Server version: IBM_
DougBreaux 270007SMYJ Visits (15494)
After attending a webcast on the WebSphere Application Server 6.1 Plug-in, I thought I'd summarize the content I found helpful.
The plugin is a native module (DLL or .so) that is installed into the Web Server and is offered each HTTP request to determine whether WAS should handle it. It makes this determination based on the contents of the plugin-cfg.xml file which is normally auto-generated by WAS.
I say, "normally", because it can be manually edited, but doesn't need to be for most operating scenarios. Note that many of these customizations can now be configured within the Administrative Console as well, which significantly reduces the need for manual file editing. This configuration is located under Servers -> Web Servers -> <Server Instance> -> Plug-in Properties. (Visiting this location in the Console is also a useful way to to locate the active plugin configuration file.)
The configuration file specifies virtual hosts (IP names/addresses and ports) and URL paths which are serviced by WAS applications, enabling the plugin to determine which requests it can route to WAS and which it must leave for the HTTP server to handle.
The file also contains values governing performance, maintenance, and failover, such as logging configuration and network timeouts.
Finally, it contains the "transport" information used to forward matched requests to the appropriate Web Containers in WAS. That is, the IP name and port combinations of the different Cluster members' Web Container "Transport Chains".
"Affinity" is the notion of sending a user to the same Cluster member (application server JVM) for each subsequent request after the initial one, if the application uses HTTP Sessions. This behavior is required by the JEE specification, and in WebSphere is the responsibility of the Web Server plugin. WebSphere maintains this affinity by appending a "Clone ID" or "Partition ID" to the "Session ID", which the plugin then compares against its configuration to correctly route subsequent requests.
For further detail on the Session ID mechanics, see this post.
New users, those without an existing Session, are distributed to Cluster members in either a weighted round-robin fashion or a random fashion. Round-robin is the default, and it will decrement each cluster member's "weight" each time it sends it a new request, until all members are less than zero, then they will all be reset to their starting values.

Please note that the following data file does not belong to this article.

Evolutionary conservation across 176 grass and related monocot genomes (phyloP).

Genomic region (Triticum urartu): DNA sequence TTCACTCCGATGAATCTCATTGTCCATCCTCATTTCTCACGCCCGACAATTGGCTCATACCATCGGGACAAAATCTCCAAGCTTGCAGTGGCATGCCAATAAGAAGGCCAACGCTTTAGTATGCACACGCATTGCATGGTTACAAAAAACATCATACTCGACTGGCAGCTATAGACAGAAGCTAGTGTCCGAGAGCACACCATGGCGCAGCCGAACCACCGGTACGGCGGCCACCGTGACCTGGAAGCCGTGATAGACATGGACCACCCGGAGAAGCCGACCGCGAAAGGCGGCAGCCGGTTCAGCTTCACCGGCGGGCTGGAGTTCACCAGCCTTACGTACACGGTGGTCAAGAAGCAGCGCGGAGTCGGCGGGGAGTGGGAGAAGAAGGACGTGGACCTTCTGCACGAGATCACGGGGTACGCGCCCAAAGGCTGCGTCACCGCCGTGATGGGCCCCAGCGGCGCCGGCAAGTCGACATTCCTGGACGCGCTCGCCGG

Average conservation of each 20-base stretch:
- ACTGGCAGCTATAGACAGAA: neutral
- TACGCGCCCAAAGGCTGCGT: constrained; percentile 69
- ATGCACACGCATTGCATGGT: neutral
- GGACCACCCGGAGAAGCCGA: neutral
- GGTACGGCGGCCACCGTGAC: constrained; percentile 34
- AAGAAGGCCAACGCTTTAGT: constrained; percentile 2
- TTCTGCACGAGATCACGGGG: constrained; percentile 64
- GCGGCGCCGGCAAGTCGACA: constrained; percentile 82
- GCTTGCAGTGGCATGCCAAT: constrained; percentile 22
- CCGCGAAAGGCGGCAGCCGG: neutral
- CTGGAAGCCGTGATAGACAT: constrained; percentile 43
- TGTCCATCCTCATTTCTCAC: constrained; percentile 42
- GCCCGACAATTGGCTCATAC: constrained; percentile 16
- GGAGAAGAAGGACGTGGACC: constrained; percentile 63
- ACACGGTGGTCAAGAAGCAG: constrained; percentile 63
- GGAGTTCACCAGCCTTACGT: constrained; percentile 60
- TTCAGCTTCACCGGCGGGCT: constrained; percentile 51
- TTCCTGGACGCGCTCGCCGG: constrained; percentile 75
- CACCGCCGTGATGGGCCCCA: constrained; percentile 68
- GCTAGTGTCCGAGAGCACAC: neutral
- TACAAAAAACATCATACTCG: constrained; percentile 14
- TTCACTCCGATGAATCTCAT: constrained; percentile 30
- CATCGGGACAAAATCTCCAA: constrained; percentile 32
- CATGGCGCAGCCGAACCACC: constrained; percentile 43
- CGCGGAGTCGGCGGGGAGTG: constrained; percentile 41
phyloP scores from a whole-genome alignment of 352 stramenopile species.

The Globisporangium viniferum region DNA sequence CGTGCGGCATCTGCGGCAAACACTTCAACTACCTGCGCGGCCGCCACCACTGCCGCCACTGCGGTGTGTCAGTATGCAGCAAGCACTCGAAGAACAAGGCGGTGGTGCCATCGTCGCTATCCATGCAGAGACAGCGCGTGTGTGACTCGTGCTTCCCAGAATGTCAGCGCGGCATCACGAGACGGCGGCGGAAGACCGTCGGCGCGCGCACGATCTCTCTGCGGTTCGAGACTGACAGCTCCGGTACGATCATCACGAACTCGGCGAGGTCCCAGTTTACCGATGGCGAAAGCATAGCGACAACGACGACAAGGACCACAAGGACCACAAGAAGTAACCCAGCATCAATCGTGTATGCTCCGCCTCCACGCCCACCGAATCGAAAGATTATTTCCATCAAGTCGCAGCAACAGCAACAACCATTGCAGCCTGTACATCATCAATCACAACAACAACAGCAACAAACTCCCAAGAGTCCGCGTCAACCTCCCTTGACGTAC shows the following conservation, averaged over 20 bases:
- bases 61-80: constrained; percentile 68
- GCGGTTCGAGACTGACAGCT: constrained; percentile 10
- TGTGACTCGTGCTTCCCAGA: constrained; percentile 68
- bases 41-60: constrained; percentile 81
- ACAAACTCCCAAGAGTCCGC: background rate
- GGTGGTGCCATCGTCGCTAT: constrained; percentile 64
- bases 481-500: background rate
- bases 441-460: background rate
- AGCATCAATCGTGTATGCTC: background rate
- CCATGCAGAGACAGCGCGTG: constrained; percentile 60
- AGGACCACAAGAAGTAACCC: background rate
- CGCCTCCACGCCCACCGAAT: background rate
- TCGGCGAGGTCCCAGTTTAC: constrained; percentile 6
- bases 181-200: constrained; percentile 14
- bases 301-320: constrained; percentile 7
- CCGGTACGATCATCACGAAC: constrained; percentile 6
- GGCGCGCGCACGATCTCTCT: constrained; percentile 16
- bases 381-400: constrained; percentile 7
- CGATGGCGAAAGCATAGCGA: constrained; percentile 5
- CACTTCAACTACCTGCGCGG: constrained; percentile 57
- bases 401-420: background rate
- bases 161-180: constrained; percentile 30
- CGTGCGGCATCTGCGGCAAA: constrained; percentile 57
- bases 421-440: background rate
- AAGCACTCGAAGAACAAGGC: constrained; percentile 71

Tips or Items of Note
It seems that in our current configuration the WebSphere plugin does not reliably stop sending requests to a Cluster member when it's been taken down. Or sometimes it seems to take an inordinate amount of time for it to do so, or sometimes it starts sending requests before a restarting member is fully operational.
A quick workaround is to manually edit the plugin's configuration file on each web server to comment-out the unwanted servers. The plugin will automatically detect and apply the changes within a minute or so and stop routing requests to those servers until you manually uncomment them.
Plugin Configuration File Location
On our AIX systems, the plugin configuration file is in a location like:
(If you're ever uncertain you're looking in the correct location, look for the WebS
Plugin Configuration File Contents
Within that file are many configuration items, most should never be manually edited, but the ones we care about for this purpose are the <PrimaryServers> elements within each <ServerCluster> element.
The ServerCluster's "Name" attribute will tell you which element to edit.
Then the PrimaryServers element in that ServerCluster will list each of the individual <Server> Cluster members which are also defined within ServerCluster.
Removing a specific server from Plugin dispatching
The only change we have to make is to comment-out the specific Server which we want to cease receiving requests. So to disable the TestApp-B server on serverB: